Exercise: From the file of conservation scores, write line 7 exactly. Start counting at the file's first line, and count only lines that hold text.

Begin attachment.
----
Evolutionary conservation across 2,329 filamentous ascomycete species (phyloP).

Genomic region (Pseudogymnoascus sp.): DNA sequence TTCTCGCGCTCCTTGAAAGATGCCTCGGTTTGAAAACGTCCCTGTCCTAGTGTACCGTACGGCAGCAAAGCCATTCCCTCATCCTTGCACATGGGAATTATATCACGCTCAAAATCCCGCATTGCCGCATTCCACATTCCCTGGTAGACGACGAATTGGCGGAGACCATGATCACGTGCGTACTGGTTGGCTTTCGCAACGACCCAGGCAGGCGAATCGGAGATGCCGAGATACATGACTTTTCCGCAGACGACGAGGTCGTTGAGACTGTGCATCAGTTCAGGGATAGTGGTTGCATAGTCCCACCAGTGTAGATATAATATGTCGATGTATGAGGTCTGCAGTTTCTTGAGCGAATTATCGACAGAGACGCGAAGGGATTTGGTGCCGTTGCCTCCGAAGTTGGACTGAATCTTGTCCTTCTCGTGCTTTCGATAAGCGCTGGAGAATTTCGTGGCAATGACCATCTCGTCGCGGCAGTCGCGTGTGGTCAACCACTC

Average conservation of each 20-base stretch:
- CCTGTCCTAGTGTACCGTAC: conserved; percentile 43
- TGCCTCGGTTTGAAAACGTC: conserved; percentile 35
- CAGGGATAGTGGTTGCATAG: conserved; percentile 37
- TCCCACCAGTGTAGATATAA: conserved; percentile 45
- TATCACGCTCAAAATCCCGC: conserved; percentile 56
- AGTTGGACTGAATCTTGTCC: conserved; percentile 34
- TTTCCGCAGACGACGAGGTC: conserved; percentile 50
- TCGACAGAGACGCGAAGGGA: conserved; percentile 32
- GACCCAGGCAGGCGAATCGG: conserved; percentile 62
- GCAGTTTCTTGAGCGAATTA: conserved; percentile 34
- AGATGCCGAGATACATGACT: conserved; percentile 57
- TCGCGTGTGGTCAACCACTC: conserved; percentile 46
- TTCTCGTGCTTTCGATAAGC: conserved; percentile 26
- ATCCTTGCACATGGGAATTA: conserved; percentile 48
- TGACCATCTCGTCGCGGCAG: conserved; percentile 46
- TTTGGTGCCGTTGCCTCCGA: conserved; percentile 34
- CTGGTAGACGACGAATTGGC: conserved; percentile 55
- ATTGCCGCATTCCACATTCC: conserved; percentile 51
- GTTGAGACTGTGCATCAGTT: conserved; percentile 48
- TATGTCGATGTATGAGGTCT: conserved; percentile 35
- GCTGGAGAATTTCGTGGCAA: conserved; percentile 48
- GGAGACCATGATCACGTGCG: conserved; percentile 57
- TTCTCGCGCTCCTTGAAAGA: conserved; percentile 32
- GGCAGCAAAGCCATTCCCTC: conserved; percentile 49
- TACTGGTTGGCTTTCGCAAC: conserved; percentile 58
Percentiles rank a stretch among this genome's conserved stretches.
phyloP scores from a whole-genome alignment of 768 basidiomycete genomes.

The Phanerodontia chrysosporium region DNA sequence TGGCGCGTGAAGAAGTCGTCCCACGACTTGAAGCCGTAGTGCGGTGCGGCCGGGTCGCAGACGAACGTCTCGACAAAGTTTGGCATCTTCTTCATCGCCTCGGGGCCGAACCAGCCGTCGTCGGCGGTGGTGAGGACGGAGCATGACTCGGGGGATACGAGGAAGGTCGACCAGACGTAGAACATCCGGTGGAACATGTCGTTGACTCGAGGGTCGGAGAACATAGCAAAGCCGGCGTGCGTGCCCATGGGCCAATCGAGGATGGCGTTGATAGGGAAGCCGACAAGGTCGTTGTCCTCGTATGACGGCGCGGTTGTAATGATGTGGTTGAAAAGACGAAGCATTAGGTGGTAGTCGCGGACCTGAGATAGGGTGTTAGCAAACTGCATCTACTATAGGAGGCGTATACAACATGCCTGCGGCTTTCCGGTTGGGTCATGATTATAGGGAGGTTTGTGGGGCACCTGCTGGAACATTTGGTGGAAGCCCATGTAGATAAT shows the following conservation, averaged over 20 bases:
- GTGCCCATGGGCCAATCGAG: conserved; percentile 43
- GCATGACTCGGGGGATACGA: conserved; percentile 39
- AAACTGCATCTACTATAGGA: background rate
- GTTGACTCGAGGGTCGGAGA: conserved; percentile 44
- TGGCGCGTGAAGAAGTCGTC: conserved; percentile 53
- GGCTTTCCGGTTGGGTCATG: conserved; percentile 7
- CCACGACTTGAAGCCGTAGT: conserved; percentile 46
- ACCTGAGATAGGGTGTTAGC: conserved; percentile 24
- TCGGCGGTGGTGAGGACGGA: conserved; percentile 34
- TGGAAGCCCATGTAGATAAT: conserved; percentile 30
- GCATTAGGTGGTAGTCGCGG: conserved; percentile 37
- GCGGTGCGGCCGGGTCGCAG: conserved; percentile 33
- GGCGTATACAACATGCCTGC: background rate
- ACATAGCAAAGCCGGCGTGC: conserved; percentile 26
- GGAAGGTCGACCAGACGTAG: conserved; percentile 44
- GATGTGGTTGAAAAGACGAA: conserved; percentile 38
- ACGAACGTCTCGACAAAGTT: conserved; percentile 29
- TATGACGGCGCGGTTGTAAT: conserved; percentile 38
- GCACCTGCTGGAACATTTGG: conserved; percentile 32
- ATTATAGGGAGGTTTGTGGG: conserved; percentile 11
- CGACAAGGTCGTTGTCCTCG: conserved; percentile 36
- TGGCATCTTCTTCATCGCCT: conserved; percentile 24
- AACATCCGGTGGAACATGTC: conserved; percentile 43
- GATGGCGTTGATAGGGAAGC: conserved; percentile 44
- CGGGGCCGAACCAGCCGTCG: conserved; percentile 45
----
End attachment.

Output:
- TCCCACCAGTGTAGATATAA: conserved; percentile 45